Facebook’s Terms of Service protect it from liability for offensive fake account

Someone set up a bogus Facebook account and posted, without consent, images and video of Plaintiff engaged in a lewd act. Facebook finally deleted the account, but not until two days had passed and Plaintiff had threatened legal action.

Plaintiff sued anyway, alleging, among other things, intrusion upon seclusion, public disclosure of private facts, and infliction of emotional distress. In his complaint, Plaintiff emphasized language from Facebook’s Terms of Service that prohibited users from posting content or taking any action that “infringes or violates someone else’s rights or otherwise would violate the law.”

Facebook moved to dismiss the claims, making two arguments: (1) that the claims contradicted Facebook’s Terms of Service, and (2) that the claims were barred by the Communications Decency Act at 47 U.S.C. 230. The court granted the motion to dismiss.

It looked to the following provision from Facebook’s Terms of Service:

Although we provide rules for user conduct, we do not control or direct users’ actions on Facebook and are not responsible for the content or information users transmit or share on Facebook. We are not responsible for any offensive, inappropriate, obscene, unlawful or otherwise objectionable content or information you may encounter on Facebook. We are not responsible for the conduct, whether online or offline, of any user of Facebook.

The court also examined the following language from the Terms of Service:

We try to keep Facebook up, bug-free, and safe, but you use it at your own risk. We are providing Facebook as is without any express or implied warranties including, but not limited to, implied warranties of merchantability, fitness for a particular purpose, and non-infringement. We do not guarantee that Facebook will always be safe, secure or error-free or that Facebook will always function without disruptions, delays or imperfections. Facebook is not responsible for the actions, content, information, or data of third parties, and you release us, our directors, officers, employees, and agents from any claims and damages, known and unknown, arising out of or in any way connected with any claims you have against any such third parties.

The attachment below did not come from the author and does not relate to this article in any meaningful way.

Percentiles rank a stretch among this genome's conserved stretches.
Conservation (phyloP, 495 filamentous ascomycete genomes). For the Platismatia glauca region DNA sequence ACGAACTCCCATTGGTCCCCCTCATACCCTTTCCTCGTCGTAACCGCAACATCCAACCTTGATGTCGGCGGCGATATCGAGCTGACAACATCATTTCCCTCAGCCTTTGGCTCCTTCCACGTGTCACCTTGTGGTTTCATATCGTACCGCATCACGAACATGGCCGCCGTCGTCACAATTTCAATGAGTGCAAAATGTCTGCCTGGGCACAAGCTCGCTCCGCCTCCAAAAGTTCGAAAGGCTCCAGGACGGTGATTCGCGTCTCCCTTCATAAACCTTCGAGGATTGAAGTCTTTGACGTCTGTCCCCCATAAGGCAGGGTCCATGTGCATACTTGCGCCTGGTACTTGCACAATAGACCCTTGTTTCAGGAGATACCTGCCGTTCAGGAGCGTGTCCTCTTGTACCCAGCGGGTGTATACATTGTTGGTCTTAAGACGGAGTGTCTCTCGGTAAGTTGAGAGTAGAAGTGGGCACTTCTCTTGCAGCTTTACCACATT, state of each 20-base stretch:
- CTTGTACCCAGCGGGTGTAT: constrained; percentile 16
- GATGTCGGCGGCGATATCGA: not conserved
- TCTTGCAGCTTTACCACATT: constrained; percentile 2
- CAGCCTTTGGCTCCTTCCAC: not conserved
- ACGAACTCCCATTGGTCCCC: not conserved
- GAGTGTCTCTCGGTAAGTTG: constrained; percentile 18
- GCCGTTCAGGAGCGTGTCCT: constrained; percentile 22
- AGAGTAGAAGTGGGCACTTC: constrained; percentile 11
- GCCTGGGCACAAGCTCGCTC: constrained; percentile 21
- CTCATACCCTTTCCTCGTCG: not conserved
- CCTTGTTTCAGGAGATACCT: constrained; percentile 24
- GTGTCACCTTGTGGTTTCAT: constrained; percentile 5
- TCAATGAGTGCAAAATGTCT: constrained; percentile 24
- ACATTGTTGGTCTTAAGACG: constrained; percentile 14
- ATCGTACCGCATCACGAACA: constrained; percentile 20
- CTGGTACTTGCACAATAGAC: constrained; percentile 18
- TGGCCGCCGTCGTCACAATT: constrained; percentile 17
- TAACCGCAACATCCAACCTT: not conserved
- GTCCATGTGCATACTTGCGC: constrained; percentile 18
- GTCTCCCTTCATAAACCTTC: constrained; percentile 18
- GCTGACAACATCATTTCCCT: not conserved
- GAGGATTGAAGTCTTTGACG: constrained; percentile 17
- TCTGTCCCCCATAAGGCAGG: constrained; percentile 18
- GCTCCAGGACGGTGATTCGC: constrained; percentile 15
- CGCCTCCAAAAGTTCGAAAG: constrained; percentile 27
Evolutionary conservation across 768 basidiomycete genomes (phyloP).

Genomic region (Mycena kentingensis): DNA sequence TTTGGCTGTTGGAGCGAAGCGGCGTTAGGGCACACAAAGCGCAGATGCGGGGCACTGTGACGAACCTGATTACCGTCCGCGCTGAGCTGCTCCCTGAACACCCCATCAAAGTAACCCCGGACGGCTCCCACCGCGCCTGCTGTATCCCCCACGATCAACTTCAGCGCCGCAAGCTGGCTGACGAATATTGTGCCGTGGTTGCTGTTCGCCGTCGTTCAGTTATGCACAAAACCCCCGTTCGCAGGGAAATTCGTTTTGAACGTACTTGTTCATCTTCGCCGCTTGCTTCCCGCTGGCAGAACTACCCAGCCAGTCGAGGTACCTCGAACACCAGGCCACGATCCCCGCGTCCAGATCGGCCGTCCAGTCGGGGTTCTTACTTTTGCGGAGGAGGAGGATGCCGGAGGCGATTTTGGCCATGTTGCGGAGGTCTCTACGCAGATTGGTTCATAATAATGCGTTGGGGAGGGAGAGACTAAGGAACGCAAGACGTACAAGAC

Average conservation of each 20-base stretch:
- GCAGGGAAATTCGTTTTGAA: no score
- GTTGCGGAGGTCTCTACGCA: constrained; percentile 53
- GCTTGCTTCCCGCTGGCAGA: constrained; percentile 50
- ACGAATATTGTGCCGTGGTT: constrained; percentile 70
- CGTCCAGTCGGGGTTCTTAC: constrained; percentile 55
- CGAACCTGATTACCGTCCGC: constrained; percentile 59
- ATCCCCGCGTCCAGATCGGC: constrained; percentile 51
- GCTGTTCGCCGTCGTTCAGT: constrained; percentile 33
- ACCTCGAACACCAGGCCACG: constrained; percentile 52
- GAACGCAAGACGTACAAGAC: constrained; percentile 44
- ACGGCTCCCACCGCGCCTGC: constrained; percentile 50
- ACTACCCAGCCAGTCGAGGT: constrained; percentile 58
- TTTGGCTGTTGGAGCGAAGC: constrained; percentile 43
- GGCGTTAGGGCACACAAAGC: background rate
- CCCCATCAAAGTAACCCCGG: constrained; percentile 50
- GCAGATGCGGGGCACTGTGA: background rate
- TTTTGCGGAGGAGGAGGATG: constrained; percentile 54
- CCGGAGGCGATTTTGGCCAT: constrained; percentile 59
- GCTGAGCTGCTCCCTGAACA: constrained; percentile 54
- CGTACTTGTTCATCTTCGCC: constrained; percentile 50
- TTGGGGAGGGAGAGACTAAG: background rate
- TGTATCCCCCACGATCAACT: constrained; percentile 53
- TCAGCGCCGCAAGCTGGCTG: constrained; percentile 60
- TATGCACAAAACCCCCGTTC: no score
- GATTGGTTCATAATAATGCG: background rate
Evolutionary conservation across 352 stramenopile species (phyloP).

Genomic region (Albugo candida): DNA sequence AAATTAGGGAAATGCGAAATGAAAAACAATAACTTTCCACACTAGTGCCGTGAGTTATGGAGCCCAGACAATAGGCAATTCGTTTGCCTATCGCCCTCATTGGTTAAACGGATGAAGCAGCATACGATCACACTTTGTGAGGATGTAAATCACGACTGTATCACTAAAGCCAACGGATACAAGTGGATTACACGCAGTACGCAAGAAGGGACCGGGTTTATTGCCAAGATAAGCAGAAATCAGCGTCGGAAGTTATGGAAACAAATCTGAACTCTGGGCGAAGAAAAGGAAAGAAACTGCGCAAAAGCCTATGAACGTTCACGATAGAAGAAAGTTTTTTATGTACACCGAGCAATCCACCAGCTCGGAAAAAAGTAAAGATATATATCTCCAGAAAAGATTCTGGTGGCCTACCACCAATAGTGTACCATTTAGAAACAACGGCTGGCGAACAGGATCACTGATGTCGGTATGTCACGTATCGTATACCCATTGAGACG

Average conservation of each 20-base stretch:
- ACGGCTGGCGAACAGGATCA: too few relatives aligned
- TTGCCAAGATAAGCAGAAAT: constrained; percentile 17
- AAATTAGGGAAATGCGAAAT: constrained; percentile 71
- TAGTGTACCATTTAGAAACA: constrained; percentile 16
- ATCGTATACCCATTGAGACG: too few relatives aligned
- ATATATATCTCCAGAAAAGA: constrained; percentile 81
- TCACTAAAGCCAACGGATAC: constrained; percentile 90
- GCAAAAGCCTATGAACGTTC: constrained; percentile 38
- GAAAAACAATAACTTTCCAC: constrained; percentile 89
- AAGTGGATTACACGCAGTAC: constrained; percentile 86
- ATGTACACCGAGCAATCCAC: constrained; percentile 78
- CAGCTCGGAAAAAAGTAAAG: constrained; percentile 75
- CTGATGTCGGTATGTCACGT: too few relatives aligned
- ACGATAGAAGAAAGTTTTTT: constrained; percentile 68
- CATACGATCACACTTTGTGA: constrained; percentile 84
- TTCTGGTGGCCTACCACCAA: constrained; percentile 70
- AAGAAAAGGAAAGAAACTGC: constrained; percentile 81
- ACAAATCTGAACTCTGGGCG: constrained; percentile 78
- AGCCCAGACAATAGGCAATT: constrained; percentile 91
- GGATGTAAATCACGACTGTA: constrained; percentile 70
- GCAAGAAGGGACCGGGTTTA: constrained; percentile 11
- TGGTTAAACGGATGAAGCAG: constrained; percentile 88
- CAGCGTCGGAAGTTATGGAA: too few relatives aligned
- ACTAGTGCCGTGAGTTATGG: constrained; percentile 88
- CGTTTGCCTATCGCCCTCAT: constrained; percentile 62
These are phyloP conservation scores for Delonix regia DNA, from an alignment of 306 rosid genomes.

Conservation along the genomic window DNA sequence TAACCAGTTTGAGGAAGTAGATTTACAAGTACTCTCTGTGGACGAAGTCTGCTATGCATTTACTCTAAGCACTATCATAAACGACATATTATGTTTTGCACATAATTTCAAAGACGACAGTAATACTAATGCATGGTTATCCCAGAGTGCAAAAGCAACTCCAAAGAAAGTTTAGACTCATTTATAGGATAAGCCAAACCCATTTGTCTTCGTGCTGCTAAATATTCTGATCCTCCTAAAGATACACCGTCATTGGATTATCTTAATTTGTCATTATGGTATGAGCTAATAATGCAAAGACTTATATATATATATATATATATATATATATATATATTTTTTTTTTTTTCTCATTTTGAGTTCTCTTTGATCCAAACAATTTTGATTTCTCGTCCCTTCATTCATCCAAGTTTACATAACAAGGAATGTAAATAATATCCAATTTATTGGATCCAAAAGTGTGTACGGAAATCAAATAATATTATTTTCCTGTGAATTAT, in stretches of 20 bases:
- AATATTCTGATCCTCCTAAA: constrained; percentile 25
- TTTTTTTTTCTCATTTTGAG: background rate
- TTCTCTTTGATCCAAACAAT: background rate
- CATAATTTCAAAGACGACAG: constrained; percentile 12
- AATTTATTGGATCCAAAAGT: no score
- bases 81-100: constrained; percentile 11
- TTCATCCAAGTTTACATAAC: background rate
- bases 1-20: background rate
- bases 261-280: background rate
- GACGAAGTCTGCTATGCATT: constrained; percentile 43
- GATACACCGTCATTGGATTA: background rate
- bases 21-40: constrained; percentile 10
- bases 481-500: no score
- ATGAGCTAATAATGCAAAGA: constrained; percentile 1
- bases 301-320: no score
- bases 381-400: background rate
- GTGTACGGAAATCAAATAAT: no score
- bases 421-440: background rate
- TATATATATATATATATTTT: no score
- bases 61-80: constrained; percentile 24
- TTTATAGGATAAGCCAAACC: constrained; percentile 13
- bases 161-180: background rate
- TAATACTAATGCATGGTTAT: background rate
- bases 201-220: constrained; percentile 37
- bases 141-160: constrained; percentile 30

The court found that by looking to the Terms of Service to support his claims against Facebook, Plaintiff could not likewise disavow those portions of the Terms of Service which did not support his case. Because the Terms of Service said, among other things, that Facebook was not responsible for the content of what its users post, and that the a user uses the service as his or her on risk, the court could not place the responsibility onto Facebook for the offensive content.

Moreover, the court held that the Communications Decency Act shielded Facebook from liability. The CDA immunizes providers of interactive computer services against liability arising from content created by third parties. The court found that Facebook was an interactive computer service as contemplated under the CDA, the information for which Plaintiff sought to hold Facebook liable was information provided by another information content provider, and the complaint sought to hold Facebook as the publisher or speaker of that information.

Caraccioli v. Facebook, 2016 WL 859863 (N.D. Cal., March 7, 2016)

About the Author: Evan Brown is a Chicago attorney advising enterprises on important aspects of technology law, including software development, technology and content licensing, and general privacy issues.

Facebook wins against alleged advertising fraudster

Defendant set up more than 70 bogus Facebook accounts and impersonated online advertising companies (including by sending Facebook falsified bank records) to obtain an advertising credit line from Facebook. He ran more than $340,000 worth of ads for which he never paid. Facebook sued, among other things, for breach of contract, fraud, and violation of the Computer Fraud and Abuse Act (CFAA). Despite the court giving defendant several opportunities to be heard, defendant failed to answer the claims and the court entered a default.